thank you to Everyone who wrote last month confirming that only journalists care about what’s going on at Twitter.As Elon Musk’s weird dance between buying the company and trash-talking it continues, it’s a healthy reminder for us not to get too obsessed — though now he may be accessing Twitter user data The complete fire hose for you possible Worried about what he would do with it. Here is the update.
us Do Know how to beat a pandemic – anyway, some of us
It’s Pride Month in America, so as Wired’s first queer editor-in-chief, I’m proud to present Maryn McKenna’s new story about the resilience of the LGBTQ community: The Covid-19 outbreak last July in Provincetown, Massachusetts.
When you learn the phrase “breakthrough infection”, you probably remember it (if you remember anything from a year ago during the pandemic). Tens of thousands of people, mostly gay men, flooded the streets and packed nightclubs on the weekend of July 4, and while most were vaccinated, the coronavirus swept across town, eventually infecting about 1,100 people .
At the time, the outbreak seemed like a cautionary tale, with subtle echoes of the stigma against gay men in the wake of HIV/AIDS. But as Marion’s report shows, it’s now clear that this is actually a success story. The Provincetown wave could lead to hundreds of thousands of new cases. Instead, it failed. Although Delta ravaged the United States that summer, genetic analysis showed that few infections came from Provincetown. Officials were able to track and contain the outbreak thanks to two things: Massachusetts’ exceptionally good public health and medical research infrastructure, and the gay community’s habit of being transparent about infectious diseases. As the CDC expert told Marion, “This is fantastic. Other CDC folks will tell you: This is unlike any other group they’ve dealt with in terms of getting information.”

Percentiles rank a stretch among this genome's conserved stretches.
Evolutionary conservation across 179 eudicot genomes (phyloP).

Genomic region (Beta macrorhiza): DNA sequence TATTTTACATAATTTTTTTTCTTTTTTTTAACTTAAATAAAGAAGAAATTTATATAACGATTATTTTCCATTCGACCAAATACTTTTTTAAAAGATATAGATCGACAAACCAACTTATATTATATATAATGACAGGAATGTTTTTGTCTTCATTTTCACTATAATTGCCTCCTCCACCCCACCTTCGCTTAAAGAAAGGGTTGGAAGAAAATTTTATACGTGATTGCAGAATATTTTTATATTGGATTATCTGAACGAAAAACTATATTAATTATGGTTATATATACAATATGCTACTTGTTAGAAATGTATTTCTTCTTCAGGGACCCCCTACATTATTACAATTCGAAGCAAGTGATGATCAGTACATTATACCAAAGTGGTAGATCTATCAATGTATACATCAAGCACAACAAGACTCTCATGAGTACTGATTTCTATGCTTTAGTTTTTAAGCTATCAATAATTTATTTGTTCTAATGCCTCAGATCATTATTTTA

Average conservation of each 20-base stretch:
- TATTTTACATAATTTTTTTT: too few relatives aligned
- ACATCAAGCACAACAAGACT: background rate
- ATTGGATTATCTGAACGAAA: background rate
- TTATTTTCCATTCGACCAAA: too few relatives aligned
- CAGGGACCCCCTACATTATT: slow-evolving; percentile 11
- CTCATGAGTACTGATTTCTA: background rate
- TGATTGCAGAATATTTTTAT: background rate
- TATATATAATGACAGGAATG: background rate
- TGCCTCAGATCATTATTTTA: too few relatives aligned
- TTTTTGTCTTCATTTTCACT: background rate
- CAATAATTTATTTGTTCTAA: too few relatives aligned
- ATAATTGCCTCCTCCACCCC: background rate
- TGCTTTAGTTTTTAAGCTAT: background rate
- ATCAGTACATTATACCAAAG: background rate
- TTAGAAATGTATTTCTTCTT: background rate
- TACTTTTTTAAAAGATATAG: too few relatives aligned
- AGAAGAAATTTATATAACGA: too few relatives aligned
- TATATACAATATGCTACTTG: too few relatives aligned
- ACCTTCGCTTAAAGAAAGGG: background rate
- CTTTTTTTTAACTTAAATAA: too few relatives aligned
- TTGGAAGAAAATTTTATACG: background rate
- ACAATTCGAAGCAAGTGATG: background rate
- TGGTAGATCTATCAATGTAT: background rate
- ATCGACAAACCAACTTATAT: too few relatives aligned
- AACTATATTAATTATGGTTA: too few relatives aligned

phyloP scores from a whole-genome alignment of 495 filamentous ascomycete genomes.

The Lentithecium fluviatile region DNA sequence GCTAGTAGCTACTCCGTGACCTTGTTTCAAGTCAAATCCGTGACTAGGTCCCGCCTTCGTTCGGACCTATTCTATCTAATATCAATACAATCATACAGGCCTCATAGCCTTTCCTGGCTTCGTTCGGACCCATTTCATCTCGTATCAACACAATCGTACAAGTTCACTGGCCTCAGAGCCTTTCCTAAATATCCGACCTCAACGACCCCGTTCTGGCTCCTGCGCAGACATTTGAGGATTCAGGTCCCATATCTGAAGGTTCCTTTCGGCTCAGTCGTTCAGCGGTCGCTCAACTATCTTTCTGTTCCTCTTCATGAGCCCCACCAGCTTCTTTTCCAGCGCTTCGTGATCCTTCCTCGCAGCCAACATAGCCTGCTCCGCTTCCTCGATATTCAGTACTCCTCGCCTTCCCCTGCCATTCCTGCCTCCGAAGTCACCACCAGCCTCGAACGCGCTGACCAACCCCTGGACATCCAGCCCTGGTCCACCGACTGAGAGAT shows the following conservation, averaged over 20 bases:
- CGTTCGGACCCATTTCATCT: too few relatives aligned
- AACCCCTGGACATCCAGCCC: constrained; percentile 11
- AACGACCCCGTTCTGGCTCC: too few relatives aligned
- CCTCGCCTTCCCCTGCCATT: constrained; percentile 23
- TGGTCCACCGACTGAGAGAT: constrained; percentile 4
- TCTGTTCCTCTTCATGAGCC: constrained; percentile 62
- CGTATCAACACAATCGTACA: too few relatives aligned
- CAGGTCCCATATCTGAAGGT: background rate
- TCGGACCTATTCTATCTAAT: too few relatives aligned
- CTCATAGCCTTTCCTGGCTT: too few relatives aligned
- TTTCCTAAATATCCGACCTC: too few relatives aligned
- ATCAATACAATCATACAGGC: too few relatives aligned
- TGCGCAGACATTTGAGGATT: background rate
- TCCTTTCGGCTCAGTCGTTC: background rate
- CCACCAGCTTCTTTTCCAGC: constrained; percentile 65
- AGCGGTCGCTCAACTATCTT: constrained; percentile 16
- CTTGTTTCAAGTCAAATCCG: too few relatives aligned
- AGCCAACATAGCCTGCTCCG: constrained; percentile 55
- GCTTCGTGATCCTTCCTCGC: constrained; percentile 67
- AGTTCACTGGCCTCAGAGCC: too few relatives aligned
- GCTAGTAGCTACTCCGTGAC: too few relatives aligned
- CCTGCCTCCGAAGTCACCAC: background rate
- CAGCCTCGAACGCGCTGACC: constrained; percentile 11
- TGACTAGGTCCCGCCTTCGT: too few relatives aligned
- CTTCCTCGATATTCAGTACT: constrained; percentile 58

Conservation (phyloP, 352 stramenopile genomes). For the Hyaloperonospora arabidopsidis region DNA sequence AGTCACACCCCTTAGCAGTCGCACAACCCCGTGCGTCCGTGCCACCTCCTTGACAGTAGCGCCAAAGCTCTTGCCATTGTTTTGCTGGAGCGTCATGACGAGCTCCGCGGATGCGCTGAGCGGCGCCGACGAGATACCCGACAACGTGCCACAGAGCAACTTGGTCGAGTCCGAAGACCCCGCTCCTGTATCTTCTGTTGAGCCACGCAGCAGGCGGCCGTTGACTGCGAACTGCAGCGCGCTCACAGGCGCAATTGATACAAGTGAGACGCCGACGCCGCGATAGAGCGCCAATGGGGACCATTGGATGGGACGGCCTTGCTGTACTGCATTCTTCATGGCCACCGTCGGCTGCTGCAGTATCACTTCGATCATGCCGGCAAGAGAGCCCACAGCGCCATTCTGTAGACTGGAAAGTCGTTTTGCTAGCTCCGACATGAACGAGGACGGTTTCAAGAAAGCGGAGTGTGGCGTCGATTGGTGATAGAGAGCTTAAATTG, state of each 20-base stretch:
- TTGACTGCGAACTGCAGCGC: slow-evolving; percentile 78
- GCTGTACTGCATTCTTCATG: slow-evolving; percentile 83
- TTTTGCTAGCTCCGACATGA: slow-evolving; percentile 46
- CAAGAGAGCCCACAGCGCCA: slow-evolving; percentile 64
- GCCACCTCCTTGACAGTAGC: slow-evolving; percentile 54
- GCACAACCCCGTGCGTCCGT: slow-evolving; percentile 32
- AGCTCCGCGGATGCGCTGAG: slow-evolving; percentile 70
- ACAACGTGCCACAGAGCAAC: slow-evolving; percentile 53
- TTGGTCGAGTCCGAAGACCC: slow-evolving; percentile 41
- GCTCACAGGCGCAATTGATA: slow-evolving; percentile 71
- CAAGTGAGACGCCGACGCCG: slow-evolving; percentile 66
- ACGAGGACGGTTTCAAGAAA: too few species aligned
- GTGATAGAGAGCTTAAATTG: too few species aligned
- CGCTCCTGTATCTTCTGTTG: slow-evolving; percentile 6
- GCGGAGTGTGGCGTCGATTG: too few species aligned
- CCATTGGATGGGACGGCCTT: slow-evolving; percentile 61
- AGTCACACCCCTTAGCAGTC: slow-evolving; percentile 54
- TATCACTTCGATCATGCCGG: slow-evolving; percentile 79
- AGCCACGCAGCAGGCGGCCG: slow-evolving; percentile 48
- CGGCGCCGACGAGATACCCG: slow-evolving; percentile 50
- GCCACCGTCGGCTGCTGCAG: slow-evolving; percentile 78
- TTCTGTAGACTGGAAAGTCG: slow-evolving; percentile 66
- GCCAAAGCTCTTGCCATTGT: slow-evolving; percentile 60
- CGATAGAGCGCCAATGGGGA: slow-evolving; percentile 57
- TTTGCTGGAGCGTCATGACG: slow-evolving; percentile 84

Here’s the thing, though: a story as hopeful as Provincetown’s, if anything, just underscores how difficult it is to get Covid under control without these anomalies. In fact, as we’ve been reporting, as funding shrinks and testing data becomes more fragmented, America’s ability to track and defend against future waves of the virus is weakening, not improving. In the ongoing evolutionary war between humans and SARS-CoV-2, the virus is winning, at least in the sense that it is evolving much faster than we can keep up. We pretty much accepted living with it and accepting that we would continue to hold onto it. It’s true that the disease hasn’t gotten more deadly with successive sub-variants of Omicron, but there’s still no guarantee that this trend will continue. What public health measures, if any, would you like to see remain in place as our strategies for dealing with this disease evolve with the virus? What lessons do you worry America and the world have not learned? Let me know your thoughts in the comments below.
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